As Deleuze and Guattari (1987) suggest, we need to make maps, not tracings. Indeed, studying the brain in the context of Cunningham’s concept of triggers would be very useful in this regard. None of the contributions in this dossier aim to dismiss the work of neuroscience. They all suggest however that critical social inquiry can help the neurosciences to turn towards richer and more complex questions of repetition, difference and variation. Both Prinz and Cunningham encourage neuroscientists to extend their research questions and draw upon social contexts so that they may once again “locate the brain” in these new maps. They may not be the ones making the headlines, but many neuroscientists are coming from another end of that assemblage, also in search of complexity. Neurocultures might be about the brain taking over but it also about what we might come to know about a many different number of things when we learn to approach the brain as a shared object of knowledge.
Deboleena Roy is Professor in the Departments of Women’s Studies and Neuroscience and Behavioral Biology at Emory University
Barad, K. 2007. Meeting the Universe Halfway: Quantum Physics and the Entanglement of Matter and Meaning. Durham: Duke University Press.
Bennett, J. 2010. Vibrant Matter: A political ecology of things. Durham: Duke University Press.
Coole, D. and Frost, S. (2010). New Materialisms: Ontology, Agency, and Politics. Durham: Duke University Press.
Benton, R., Vannice K.S., Gomez-Diaz, C., and Vosshall, L.B. 2009. Variant ionotropic glutamate receptors as chemosensory receptors in Drosophila. Cell 136(1): 149-162.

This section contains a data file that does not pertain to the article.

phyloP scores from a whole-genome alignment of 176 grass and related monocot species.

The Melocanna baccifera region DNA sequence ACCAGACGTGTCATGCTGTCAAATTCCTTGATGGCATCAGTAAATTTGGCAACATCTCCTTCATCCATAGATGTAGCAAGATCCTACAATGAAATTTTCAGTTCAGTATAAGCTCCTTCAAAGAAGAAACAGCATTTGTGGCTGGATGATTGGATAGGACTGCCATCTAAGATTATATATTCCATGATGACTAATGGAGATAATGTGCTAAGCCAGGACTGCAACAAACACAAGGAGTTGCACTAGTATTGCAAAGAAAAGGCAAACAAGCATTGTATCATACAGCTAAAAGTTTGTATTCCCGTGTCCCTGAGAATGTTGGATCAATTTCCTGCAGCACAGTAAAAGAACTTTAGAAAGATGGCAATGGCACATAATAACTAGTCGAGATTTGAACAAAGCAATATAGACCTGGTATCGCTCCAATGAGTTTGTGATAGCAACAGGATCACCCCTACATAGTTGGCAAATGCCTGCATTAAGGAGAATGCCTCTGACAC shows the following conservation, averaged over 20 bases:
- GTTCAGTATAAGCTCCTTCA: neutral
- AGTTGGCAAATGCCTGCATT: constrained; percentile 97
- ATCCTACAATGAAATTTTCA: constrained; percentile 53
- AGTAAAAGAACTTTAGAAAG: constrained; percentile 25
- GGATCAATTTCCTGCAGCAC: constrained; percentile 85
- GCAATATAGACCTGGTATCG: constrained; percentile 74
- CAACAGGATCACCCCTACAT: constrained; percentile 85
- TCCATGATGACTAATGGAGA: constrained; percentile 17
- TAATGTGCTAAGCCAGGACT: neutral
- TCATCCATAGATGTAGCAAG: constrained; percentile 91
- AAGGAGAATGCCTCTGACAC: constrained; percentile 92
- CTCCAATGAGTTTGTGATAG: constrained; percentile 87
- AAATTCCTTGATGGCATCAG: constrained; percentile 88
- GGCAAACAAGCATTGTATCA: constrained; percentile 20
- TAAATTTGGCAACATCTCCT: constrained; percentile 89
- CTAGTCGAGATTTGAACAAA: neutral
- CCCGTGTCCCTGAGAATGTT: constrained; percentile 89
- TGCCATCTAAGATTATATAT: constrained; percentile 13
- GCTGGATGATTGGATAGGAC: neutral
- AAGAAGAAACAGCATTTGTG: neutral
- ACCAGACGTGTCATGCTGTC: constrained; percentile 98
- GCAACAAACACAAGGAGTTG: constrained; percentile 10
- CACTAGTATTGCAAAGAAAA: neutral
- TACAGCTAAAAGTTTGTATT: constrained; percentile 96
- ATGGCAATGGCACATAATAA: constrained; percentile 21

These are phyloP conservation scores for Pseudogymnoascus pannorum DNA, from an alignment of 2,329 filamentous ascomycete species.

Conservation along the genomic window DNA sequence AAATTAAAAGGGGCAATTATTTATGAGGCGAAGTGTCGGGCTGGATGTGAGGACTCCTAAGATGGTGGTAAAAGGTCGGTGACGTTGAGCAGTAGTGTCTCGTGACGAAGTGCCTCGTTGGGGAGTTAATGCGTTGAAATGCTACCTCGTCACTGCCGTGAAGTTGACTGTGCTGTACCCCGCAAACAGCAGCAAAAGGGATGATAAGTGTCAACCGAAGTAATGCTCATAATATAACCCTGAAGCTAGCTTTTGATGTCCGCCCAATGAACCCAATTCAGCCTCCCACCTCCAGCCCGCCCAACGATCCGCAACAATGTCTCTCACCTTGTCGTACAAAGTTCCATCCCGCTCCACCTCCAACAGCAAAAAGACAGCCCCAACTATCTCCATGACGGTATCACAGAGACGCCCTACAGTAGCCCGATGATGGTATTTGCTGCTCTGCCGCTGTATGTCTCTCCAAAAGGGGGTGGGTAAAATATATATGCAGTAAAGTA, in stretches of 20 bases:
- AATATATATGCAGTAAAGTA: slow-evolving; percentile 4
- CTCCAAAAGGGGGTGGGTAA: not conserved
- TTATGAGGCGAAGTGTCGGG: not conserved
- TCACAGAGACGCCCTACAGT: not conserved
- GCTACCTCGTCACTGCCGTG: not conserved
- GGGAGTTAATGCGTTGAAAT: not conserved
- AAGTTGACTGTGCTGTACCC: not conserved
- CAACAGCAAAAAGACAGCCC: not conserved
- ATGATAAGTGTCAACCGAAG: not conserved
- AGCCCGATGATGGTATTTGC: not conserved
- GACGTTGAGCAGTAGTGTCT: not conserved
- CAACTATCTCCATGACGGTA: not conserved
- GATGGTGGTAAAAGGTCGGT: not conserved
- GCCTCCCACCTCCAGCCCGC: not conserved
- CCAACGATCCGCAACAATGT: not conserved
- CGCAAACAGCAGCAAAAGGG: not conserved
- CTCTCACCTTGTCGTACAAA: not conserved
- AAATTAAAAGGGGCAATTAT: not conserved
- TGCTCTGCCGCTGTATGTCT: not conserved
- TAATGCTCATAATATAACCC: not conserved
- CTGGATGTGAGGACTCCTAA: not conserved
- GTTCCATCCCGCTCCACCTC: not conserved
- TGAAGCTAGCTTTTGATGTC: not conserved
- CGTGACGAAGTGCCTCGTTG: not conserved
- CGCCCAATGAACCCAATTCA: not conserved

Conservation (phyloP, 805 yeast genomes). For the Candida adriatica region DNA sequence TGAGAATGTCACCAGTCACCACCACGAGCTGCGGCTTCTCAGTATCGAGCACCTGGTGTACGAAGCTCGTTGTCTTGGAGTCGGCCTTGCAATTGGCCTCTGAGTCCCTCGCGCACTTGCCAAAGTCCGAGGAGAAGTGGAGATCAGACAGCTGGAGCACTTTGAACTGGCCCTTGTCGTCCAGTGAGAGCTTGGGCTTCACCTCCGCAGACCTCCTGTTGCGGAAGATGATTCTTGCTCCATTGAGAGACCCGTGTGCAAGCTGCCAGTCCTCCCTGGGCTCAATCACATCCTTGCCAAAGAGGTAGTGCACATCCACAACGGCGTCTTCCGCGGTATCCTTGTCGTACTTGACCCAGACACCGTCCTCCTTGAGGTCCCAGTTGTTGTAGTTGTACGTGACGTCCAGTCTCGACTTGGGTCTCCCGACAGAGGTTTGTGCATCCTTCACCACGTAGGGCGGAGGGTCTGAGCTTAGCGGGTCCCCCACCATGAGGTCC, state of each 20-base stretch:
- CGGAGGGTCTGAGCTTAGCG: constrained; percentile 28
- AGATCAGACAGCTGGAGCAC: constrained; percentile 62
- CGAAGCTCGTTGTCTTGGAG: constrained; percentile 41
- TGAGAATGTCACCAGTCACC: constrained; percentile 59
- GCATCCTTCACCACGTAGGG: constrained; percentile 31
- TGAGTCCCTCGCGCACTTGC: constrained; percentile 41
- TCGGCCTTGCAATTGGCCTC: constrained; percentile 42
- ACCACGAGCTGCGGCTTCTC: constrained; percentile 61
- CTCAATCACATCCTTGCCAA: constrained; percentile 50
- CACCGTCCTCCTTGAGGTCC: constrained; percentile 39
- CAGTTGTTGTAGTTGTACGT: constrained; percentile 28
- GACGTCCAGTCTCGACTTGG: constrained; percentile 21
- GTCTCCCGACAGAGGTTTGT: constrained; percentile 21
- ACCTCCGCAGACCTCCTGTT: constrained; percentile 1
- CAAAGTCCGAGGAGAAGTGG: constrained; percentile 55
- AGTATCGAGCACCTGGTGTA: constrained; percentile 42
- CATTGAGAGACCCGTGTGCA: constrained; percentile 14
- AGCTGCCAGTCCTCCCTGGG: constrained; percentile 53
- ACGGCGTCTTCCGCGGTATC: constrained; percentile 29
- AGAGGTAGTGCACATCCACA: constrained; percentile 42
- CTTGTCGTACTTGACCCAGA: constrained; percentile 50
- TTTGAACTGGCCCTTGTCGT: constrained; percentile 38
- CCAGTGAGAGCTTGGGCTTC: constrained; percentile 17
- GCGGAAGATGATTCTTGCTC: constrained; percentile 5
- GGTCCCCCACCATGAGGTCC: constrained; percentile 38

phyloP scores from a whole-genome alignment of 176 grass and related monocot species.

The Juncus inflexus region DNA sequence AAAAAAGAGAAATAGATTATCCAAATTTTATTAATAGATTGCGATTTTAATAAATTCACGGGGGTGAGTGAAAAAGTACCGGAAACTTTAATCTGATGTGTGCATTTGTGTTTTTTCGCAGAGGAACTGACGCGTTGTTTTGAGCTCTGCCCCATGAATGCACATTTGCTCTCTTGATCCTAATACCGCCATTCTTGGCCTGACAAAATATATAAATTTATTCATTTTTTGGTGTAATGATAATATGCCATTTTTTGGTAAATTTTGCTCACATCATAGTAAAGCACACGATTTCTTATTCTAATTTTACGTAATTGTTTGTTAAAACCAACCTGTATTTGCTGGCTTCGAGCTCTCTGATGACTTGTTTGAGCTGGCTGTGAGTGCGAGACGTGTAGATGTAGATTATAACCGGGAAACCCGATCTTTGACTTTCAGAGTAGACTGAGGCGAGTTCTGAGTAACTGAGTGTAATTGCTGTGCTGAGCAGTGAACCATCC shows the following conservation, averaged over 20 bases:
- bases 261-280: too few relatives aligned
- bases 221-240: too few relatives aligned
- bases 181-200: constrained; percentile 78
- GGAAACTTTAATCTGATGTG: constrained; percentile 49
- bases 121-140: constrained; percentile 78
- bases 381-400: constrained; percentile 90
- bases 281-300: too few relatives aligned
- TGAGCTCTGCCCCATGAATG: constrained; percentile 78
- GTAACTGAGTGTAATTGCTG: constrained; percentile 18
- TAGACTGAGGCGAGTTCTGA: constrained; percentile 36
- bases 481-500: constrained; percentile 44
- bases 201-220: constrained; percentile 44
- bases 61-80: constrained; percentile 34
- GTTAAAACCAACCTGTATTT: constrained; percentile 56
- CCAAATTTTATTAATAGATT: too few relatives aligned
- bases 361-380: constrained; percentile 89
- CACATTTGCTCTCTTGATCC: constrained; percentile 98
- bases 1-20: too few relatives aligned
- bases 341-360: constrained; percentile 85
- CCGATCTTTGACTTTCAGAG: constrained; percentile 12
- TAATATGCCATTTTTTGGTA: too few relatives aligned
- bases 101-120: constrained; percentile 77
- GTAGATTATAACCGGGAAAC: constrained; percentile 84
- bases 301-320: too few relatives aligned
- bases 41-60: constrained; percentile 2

Deleuze, G. and Guattari, F. 1987. A thousand plateaus: Capitalism and schizophrenia (translated by Brian Massumi). Minneapolis: University of Minnesota Press.
Goldstein, R.Z., Tomasi, D., Alia-Klein, N., Honorio Carrillo, J., Maloney, T., Woicik, P.A.,Wang, R., Telang, F., Volkow, N.D. 2009. Dopaminergic response to drug words in cocaine addiction. Journal of Neuroscience 29(18): 6001-6006.
Stengers, I. 2010. Cosmopolitics I (translated by Robert Bononno). Minneapolis: University of Minnesota Press.
The Great Pheromone Debate. Accessed on July 15, 2011. http://worldsciencefestival.com/videos/the_great_pheromone_debate
Volkow, N. 2011. The New York Times. Accessed on July 28, 2011. http://video.nytimes.com/video/2011/06/13/science/100000000862646/nora-volkow.html
Vosshall, L. 2008. Scent of a fly. Neuron 59(5): 685-689.
Zuger, A. 2011. A general in the drug war. The New York Times. Accessed on July 28, 2011. http://www.nytimes.com/2011/06/14/science/14volkow.html?_r=1#